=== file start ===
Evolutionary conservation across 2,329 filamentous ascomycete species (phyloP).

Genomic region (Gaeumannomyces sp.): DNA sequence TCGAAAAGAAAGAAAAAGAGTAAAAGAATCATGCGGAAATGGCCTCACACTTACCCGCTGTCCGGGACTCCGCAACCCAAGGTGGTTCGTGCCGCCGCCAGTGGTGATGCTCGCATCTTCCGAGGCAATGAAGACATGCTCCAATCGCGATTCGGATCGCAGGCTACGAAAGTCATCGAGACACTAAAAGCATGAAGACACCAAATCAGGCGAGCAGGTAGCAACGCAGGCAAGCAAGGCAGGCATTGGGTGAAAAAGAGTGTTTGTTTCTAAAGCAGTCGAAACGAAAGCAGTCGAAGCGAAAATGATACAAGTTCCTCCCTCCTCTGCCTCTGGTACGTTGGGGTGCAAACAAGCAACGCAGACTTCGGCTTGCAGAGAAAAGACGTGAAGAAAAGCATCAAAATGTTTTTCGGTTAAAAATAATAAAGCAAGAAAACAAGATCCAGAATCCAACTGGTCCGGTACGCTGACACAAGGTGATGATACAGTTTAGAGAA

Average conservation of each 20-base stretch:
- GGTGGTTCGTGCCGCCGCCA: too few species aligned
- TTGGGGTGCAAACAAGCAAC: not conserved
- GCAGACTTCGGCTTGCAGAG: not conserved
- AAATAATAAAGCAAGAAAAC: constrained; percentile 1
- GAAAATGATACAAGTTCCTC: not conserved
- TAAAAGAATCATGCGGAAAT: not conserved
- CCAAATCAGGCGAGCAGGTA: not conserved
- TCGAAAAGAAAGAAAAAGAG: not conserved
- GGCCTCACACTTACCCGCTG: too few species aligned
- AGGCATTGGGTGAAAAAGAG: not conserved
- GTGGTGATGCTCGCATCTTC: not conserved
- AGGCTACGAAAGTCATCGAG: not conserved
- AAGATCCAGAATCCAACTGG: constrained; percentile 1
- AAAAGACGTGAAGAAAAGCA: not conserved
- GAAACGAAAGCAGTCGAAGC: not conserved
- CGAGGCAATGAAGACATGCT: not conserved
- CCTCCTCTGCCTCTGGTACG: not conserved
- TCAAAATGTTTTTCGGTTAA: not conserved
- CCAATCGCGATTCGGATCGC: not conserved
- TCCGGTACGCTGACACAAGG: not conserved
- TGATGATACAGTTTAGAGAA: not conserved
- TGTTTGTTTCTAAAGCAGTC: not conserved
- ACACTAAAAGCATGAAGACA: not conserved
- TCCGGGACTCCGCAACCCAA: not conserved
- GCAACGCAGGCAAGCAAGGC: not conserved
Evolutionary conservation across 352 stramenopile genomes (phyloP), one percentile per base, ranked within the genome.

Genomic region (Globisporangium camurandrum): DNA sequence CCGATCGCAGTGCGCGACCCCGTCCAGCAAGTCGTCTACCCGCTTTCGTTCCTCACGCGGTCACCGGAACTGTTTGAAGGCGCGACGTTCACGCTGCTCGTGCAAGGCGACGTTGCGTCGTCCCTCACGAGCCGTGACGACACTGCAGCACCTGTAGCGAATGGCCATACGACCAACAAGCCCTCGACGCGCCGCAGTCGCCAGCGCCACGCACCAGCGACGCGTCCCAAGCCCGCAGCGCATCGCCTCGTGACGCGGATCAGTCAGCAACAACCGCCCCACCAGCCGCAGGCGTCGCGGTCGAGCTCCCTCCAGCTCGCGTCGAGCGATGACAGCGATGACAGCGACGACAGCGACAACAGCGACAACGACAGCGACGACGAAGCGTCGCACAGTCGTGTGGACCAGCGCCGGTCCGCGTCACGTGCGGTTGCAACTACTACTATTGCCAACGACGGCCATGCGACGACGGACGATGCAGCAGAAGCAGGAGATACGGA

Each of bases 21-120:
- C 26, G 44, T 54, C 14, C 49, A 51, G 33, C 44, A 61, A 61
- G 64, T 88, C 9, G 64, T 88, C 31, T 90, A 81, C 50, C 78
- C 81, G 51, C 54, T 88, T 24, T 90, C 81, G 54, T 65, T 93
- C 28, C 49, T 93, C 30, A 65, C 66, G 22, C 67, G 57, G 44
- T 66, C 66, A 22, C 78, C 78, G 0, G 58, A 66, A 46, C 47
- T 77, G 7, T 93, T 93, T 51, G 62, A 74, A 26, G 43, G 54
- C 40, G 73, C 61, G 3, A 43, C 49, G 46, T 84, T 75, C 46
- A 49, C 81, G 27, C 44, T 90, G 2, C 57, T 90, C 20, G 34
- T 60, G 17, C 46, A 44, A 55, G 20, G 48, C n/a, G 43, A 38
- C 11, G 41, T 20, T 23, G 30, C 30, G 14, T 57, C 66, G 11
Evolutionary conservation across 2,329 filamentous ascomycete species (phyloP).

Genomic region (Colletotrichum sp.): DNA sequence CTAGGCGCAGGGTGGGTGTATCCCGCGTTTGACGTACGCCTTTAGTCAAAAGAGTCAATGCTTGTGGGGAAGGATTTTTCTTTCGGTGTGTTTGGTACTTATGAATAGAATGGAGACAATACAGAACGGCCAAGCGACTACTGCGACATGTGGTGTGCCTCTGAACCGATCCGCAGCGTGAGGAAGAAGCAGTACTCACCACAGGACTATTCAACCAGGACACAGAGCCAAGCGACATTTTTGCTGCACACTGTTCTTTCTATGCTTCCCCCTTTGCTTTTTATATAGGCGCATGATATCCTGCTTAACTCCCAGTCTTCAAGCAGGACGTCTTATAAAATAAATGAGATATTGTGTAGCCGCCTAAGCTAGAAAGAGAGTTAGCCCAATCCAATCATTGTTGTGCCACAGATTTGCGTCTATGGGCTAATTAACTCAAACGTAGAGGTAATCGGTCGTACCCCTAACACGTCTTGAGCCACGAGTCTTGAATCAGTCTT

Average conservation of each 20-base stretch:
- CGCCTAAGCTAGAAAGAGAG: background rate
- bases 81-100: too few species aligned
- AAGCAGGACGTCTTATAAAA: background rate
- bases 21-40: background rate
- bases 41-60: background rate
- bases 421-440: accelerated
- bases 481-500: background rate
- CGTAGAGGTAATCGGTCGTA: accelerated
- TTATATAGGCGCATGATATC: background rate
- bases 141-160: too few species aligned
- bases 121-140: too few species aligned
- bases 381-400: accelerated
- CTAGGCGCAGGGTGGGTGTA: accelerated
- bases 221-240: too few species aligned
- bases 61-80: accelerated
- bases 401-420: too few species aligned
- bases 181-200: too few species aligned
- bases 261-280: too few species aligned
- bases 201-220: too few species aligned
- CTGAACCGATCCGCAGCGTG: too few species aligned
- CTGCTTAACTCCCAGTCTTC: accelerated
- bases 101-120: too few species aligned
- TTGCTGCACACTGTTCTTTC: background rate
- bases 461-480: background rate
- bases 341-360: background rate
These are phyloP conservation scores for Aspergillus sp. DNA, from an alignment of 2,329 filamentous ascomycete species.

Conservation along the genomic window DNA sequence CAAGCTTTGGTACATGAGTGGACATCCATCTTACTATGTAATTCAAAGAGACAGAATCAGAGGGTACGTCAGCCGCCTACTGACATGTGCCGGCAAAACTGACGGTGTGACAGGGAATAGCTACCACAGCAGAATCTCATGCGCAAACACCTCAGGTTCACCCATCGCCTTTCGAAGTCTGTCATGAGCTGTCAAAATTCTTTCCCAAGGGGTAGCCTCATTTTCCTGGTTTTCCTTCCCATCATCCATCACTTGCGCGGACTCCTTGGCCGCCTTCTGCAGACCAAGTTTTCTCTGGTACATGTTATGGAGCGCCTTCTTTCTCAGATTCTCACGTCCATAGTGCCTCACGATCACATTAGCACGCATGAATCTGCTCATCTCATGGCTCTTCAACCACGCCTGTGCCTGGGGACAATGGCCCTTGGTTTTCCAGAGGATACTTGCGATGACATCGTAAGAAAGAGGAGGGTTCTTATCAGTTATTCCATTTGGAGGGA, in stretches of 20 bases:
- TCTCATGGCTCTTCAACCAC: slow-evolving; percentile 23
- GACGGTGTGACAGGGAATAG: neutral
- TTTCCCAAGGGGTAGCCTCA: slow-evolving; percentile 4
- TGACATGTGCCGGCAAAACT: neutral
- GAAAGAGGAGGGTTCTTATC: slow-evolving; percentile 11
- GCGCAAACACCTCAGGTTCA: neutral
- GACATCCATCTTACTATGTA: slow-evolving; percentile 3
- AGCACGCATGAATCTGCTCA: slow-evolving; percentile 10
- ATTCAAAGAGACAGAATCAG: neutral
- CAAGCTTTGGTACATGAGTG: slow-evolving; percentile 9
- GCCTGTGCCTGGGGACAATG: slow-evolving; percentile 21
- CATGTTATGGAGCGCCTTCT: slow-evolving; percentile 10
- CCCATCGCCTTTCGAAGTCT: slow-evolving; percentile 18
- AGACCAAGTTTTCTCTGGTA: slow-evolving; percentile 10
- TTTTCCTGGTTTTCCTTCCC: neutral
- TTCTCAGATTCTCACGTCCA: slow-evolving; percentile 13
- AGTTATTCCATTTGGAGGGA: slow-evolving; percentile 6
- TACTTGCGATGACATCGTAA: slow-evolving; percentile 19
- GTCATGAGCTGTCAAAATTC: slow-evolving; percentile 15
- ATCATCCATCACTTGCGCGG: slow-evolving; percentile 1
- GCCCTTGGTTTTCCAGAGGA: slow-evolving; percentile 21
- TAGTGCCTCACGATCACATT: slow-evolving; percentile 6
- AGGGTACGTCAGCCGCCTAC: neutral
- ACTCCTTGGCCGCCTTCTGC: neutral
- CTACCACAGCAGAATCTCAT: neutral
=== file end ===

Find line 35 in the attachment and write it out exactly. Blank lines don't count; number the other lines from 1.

- C 28, C 49, T 93, C 30, A 65, C 66, G 22, C 67, G 57, G 44